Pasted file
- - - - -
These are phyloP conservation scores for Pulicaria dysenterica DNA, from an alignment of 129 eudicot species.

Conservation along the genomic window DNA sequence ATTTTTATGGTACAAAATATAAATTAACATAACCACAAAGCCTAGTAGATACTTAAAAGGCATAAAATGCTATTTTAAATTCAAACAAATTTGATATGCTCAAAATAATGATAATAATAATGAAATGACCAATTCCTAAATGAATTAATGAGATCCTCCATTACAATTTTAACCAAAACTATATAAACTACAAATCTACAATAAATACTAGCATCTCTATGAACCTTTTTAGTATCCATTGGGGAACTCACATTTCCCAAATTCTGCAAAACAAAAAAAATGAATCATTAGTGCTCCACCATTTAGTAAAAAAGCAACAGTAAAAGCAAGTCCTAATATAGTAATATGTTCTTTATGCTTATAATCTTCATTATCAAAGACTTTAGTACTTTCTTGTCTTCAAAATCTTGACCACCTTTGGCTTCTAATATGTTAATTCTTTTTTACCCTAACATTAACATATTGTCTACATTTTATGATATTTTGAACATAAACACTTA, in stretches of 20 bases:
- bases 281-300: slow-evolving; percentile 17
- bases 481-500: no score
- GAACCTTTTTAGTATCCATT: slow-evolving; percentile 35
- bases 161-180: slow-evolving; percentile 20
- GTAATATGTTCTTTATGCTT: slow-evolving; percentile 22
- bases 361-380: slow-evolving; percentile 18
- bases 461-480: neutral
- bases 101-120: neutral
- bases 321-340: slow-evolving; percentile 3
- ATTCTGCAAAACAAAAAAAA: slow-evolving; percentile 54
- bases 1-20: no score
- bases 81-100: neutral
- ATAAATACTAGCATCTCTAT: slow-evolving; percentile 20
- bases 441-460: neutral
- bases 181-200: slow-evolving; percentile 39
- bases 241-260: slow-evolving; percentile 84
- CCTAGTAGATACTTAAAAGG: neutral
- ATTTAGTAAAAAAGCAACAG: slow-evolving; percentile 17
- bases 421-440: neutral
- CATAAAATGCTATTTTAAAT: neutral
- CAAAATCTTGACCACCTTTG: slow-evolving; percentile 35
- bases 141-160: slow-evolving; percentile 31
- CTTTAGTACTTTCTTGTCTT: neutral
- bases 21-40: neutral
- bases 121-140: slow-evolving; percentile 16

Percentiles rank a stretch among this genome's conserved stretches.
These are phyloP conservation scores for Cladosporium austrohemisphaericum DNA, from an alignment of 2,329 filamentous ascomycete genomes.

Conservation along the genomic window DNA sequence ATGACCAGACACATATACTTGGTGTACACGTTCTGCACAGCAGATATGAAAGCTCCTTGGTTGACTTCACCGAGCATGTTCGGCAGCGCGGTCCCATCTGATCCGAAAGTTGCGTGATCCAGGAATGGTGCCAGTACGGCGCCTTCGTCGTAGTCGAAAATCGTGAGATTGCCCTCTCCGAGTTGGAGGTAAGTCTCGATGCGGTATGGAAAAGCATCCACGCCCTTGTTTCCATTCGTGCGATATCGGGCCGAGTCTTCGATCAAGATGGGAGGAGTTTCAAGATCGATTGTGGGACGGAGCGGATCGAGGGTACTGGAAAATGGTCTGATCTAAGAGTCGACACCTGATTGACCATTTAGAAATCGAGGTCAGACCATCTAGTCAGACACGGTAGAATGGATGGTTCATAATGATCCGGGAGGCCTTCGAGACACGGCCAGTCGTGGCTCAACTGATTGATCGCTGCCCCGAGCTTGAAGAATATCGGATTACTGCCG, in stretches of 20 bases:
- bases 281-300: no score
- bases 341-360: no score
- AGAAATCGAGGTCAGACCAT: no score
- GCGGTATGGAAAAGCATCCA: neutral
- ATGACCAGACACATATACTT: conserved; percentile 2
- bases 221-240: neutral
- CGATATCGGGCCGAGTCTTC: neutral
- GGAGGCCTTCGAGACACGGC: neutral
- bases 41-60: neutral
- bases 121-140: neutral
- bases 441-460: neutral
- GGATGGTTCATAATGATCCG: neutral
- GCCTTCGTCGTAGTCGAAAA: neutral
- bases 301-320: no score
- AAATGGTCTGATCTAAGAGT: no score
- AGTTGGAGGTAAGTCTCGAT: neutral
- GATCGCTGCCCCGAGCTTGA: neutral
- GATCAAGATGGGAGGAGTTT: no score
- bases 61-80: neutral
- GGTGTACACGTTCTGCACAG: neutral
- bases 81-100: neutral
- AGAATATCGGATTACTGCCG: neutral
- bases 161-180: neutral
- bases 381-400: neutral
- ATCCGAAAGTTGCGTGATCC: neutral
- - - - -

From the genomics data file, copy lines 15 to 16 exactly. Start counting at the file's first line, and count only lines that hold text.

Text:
- ATAAATACTAGCATCTCTAT: slow-evolving; percentile 20
- bases 441-460: neutral